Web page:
Steinman travels back in time and across the globe to capture the horrors of WWII as experienced by her father and a Japanese soldier, whom he may have killed.
The author starts with childhood memories of her depressed father, Norman, a pragmatic pharmacist, who, after surviving combat in the Philippines, became emotionally withdrawn from his family. After her parents’ deaths, Steinman discovers the roots of Norman’s melancholy in a collection of candid letters that Norman, as a 27-year-old draftee, wrote to her mother detailing his military days—from his infantry training in Texas in 1943 to his departure from a defeated Japan in 1945. The passionate Norman of the past was frustrated by his separation from his family and the meaningless deaths of his army buddies. He was also terrified of fighting fanatical Japanese soldiers who would prefer to perform hara-kiri––ceremonial suicide––before dishonoring Emperor Hirohito with their surrender. Norman’s chronology is interspersed with Steinman’s own eloquent reflections in which she divulges her new sympathy for the repressed man who raised her. The narrative becomes more intriguing when Steinman finds an unsettling souvenir among the letters: a blood-stained Japanese flag, which bears the name of a soldier, Shimizu. Hoping to help others deal with grief, Steinman goes on a quest to return the flag to Shimizu’s surviving family. Traveling to Japan and the Philippines, Steinman locates the graves of Norman’s unlucky war buddies. She also forms friendships with Japanese citizens of Shimizu's hometown, who help her realize the heinous aftermath of America's atom-bomb attack on Hiroshima. During her journey, Steinman both unearths a complex portrait of the real Norman and acquires empathy for the postwar woes of the Japanese.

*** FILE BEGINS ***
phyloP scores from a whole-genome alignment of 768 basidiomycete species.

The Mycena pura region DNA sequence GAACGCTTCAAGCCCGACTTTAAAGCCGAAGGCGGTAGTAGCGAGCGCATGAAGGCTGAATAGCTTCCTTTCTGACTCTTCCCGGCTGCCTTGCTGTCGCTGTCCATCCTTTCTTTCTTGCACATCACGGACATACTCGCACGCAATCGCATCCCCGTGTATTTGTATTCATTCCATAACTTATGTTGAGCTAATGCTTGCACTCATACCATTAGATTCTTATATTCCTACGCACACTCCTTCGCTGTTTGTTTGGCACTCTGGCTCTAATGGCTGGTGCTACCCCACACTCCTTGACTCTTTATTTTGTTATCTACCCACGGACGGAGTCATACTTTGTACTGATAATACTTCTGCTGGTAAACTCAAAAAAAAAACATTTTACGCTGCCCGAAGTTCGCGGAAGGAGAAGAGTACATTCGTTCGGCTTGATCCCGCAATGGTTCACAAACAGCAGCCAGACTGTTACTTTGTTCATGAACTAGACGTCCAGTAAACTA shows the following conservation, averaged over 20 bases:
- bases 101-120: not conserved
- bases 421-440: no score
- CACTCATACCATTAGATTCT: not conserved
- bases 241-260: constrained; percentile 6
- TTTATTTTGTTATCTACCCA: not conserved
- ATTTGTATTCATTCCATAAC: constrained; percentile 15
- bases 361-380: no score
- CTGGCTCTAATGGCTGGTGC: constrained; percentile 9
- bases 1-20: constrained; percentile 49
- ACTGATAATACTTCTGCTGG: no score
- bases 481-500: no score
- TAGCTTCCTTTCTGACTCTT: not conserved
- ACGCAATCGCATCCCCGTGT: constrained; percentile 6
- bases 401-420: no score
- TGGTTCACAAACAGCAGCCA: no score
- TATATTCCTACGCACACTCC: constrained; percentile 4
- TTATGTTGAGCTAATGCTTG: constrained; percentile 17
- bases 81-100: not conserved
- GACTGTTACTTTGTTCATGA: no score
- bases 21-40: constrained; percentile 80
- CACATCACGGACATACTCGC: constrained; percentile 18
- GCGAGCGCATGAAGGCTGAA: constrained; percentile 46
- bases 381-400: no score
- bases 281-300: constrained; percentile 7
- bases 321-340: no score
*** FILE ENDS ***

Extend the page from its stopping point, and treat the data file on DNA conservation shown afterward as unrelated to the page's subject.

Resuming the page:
An affecting memoir and a convincing plea for pacifism: Steinman’s hypnotizing prose exposes the senselessness of war by showing how conflicting governments have destroyed families by ripping common people out of their homes and forcing them to kill each other.